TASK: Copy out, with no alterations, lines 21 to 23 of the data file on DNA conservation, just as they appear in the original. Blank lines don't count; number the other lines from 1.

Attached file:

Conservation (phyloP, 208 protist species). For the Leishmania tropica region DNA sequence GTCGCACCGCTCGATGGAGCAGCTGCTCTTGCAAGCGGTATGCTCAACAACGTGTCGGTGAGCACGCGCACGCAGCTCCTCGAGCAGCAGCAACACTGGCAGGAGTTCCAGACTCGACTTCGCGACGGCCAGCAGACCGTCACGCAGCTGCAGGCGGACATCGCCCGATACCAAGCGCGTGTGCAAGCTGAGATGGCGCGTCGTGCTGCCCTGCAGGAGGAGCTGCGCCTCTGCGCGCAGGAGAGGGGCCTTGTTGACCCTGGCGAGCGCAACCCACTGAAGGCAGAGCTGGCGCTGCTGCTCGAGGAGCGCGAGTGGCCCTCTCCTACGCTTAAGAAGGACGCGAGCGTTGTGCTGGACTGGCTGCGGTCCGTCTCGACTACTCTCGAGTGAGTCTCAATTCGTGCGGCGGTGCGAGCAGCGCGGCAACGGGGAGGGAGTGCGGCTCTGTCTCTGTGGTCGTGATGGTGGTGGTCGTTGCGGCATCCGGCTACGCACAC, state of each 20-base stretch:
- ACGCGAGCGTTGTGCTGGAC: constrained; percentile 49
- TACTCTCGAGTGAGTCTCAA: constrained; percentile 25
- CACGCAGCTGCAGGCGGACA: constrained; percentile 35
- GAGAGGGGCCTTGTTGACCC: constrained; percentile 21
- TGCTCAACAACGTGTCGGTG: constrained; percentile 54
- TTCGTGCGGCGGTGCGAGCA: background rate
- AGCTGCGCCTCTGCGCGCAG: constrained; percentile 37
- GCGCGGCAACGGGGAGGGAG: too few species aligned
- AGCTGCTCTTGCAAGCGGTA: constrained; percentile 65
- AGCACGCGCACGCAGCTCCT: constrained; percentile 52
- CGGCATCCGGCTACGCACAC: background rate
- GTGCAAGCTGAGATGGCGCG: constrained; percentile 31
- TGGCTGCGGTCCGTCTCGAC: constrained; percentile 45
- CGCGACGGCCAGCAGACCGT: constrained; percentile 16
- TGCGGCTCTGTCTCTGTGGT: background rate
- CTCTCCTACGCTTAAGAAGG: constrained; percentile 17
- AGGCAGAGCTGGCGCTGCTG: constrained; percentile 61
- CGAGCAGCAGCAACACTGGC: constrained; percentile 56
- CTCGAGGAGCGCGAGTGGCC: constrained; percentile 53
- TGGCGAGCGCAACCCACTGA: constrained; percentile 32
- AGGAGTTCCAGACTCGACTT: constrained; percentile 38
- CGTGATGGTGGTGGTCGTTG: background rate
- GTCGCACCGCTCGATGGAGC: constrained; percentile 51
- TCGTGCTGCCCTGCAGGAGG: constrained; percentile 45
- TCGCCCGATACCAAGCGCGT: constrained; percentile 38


- TGGCGAGCGCAACCCACTGA: constrained; percentile 32
- AGGAGTTCCAGACTCGACTT: constrained; percentile 38
- CGTGATGGTGGTGGTCGTTG: background rate